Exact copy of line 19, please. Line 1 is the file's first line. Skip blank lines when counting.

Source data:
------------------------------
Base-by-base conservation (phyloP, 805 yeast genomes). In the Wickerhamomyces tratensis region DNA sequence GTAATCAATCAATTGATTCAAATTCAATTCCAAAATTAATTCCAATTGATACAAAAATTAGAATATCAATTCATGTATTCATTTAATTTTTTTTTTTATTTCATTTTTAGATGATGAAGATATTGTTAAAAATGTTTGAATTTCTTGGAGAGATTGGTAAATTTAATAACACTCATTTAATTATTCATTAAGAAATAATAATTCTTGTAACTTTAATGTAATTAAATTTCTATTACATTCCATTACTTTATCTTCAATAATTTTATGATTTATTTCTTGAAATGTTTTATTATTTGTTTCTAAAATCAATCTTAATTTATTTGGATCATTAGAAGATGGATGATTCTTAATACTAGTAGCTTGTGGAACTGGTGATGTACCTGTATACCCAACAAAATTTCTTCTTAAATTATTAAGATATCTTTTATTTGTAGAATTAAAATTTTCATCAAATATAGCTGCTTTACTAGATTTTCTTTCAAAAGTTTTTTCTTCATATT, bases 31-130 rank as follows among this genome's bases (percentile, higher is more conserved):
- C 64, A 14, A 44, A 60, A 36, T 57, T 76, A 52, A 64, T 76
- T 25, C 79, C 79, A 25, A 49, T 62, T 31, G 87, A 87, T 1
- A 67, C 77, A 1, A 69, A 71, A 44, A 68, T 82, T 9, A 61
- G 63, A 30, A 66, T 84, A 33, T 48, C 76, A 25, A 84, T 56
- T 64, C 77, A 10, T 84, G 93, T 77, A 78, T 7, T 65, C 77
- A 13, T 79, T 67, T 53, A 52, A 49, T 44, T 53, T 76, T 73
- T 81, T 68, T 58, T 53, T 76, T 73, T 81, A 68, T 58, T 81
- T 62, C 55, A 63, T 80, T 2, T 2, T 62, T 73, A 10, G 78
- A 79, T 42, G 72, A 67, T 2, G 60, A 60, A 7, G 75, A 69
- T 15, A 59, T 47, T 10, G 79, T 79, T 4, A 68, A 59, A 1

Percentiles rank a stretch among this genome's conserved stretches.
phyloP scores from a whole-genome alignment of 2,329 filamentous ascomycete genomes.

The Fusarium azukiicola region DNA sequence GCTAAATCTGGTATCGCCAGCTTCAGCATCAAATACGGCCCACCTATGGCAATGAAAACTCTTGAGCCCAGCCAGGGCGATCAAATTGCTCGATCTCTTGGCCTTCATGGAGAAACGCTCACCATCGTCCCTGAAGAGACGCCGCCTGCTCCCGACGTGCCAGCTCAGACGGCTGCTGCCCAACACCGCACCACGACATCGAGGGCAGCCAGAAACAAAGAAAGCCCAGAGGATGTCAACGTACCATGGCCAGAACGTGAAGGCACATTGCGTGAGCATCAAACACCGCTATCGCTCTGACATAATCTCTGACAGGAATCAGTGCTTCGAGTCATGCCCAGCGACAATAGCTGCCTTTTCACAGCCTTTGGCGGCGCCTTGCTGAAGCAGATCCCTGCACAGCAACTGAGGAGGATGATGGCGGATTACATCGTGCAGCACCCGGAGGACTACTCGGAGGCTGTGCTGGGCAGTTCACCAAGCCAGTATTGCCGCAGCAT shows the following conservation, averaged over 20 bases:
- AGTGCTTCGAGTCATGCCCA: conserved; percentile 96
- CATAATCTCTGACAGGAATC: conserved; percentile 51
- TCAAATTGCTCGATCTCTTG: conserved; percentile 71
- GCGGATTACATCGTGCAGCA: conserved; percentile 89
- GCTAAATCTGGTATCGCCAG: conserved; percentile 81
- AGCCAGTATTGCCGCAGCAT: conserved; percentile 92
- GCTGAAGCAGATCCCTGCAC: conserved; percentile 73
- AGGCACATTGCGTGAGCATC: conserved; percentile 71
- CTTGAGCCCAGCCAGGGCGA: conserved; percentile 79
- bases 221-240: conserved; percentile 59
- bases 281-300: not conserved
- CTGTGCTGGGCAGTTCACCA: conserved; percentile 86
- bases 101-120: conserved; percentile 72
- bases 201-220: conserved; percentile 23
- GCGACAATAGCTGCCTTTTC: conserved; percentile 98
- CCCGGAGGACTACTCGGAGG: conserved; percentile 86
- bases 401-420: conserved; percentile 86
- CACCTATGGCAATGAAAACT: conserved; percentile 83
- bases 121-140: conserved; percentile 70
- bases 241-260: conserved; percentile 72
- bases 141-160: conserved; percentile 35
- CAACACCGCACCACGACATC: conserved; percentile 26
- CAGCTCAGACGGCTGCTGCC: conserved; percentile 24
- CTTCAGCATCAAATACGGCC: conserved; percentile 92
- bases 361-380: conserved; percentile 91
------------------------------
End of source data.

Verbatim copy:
- GCTAAATCTGGTATCGCCAG: conserved; percentile 81